Month of Macabre: The Catacombes of Paris

When I was in high school, I got the amazing opportunity to travel to London, Paris and Madrid, spending a couple days in each incredible city. I now regret not being able to see this mega creepy spot when I was in Paris. Maybe I’ll go back someday…


When you run out of room to place your dearly departed, what do you do? You can expand outside the city, you can build cemeteries on top of cemeteries or you can build yourself some charming little catacombs.

Paris ran into this problem in the late 1700s. Remains in crowded Paris cemeteries were causing some problems with the city’s water supply (ew) so they decided to go underground.

Between the late 18th century until the 19th-century, roughly 6-7 MILLION bodies were moved into underground tunnels, located 66 feet underground, were originally used as limestone mines by the Romans (around the 1st century AD).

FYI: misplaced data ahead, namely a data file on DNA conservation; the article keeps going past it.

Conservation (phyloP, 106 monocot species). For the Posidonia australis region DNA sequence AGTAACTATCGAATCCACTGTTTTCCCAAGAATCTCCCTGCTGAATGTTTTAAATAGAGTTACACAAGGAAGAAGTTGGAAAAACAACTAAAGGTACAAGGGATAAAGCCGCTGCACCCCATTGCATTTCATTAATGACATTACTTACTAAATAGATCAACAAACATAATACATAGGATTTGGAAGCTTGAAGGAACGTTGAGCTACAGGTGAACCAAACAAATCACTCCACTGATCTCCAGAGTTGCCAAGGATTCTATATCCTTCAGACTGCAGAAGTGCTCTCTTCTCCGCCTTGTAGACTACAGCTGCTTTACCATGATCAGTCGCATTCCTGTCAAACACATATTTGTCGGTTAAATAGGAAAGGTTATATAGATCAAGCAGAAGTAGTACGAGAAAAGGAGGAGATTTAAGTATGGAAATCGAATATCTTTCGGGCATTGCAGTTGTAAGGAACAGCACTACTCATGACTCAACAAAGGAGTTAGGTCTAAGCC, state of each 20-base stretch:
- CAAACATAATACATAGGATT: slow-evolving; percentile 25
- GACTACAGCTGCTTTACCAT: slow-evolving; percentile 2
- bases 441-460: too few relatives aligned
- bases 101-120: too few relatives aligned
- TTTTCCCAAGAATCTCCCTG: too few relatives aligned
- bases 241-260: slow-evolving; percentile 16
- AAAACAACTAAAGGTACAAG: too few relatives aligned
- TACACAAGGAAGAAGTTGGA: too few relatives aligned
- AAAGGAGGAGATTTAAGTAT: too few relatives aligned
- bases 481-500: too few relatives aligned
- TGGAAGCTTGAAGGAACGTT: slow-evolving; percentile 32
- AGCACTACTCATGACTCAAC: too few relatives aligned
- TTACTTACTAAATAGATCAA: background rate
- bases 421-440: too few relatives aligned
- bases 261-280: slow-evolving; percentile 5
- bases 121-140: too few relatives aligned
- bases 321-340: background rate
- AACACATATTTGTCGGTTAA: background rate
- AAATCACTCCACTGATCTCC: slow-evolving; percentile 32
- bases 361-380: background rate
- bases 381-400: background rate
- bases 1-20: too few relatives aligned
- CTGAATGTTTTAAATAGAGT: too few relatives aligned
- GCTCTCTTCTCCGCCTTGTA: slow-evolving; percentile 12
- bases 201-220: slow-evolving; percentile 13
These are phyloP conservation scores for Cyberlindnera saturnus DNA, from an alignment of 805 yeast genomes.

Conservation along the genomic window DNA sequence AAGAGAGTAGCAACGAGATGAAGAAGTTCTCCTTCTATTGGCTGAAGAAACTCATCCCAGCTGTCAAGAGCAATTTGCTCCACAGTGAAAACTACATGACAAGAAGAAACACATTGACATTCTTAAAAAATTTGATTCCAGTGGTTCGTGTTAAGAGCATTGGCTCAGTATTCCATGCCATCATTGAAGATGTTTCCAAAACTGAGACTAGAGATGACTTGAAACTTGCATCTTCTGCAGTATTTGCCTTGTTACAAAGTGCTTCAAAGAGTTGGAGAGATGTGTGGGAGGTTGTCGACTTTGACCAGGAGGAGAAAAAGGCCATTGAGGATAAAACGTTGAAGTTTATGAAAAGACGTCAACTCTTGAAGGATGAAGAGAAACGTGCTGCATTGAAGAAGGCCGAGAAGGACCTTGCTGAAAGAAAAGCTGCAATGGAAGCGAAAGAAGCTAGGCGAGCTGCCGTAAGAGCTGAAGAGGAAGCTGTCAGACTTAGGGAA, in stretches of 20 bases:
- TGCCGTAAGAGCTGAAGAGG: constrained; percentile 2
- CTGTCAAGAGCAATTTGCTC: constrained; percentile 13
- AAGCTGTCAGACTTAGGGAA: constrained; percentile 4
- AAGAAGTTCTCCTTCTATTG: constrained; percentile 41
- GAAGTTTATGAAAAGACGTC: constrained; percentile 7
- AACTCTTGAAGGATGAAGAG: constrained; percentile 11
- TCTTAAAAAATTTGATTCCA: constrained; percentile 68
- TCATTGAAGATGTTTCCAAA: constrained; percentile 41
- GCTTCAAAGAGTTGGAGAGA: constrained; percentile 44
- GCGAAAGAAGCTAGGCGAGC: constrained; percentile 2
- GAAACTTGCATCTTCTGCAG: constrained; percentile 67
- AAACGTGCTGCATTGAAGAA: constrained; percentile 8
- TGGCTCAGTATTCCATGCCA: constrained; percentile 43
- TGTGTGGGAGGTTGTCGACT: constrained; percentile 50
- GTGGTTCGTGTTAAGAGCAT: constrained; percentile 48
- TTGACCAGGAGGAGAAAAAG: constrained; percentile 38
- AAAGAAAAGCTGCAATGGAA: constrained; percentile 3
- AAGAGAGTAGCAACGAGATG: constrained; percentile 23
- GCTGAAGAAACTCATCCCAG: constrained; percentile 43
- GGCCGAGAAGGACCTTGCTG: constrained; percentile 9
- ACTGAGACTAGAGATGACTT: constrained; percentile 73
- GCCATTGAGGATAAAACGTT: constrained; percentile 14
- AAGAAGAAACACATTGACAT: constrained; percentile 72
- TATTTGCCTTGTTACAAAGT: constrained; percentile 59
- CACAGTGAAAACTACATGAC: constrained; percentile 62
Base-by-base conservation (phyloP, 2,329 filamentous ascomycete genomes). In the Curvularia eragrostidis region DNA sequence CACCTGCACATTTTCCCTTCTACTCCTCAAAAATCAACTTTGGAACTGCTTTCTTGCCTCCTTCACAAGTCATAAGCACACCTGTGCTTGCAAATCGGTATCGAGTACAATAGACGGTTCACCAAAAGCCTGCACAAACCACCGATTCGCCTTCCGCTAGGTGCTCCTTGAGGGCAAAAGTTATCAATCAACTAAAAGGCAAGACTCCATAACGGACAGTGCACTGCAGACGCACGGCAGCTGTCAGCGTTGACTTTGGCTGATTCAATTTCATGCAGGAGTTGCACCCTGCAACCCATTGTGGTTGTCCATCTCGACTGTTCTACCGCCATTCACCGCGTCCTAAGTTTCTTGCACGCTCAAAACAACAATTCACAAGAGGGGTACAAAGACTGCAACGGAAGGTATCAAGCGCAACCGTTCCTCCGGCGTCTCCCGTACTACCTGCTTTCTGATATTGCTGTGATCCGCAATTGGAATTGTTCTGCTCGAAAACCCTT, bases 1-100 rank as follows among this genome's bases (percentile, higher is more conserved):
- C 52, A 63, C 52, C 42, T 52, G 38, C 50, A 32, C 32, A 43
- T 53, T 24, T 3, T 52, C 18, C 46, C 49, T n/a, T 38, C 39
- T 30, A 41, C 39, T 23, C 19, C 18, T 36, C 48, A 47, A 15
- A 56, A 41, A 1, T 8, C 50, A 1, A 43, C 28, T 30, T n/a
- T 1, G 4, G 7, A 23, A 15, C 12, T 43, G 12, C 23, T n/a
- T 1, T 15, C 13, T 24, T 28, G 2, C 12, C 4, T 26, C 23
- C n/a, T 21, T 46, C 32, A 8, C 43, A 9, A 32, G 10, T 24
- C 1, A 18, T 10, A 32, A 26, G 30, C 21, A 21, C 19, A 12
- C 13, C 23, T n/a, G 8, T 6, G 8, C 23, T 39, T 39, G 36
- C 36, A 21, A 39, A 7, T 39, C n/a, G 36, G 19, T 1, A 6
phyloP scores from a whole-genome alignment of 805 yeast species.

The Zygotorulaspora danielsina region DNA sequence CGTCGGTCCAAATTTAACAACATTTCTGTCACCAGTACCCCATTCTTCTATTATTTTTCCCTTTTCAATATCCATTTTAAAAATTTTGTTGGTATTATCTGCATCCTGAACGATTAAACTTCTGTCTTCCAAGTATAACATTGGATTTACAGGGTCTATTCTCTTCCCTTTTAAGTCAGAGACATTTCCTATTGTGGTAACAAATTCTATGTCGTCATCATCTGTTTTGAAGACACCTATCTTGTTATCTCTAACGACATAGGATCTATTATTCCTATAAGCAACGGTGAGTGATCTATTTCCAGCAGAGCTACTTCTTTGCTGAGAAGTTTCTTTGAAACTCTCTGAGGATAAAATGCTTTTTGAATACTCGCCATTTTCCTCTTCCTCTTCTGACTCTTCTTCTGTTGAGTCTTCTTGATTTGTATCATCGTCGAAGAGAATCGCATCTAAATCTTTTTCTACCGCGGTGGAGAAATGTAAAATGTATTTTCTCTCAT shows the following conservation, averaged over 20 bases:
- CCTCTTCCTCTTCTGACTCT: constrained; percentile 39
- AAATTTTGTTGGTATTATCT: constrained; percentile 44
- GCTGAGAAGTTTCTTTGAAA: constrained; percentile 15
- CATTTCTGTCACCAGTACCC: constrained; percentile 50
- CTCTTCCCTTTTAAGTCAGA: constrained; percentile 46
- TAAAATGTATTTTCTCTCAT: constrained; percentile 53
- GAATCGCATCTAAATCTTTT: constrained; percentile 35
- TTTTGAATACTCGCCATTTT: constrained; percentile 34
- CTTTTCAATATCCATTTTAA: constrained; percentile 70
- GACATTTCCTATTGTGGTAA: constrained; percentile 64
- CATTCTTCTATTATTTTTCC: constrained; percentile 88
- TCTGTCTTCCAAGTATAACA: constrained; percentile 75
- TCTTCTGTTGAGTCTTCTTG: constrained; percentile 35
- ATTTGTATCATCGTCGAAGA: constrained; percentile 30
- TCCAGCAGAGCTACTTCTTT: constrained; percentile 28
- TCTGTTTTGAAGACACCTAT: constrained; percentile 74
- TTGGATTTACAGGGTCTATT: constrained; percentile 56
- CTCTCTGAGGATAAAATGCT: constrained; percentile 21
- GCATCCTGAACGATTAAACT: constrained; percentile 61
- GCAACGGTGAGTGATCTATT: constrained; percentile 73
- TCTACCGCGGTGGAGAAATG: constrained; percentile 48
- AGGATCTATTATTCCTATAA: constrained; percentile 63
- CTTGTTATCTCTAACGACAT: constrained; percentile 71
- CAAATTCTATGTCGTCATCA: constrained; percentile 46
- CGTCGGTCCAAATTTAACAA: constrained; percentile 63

The walls are built from skulls and various bones, making it one of the creepiest places in the world. And I very much want to go see it.

The catacombs have been open to the public as a tourist attraction since 1874.




jillianne hamilton headshotJillianne Hamilton is an author, history enthusiast, book lover, and graphic designer. Her debut novel, Molly Miranda: Thief for Hire, was shortlisted for the 2016 Prince Edward Island Book Award. Her debut non-fiction book, The Lazy Historian's Guide to the Wives of Henry VIII is now available. She lives in Charlottetown on Canada's beautiful east coast and is working on her debut historical fiction novel.
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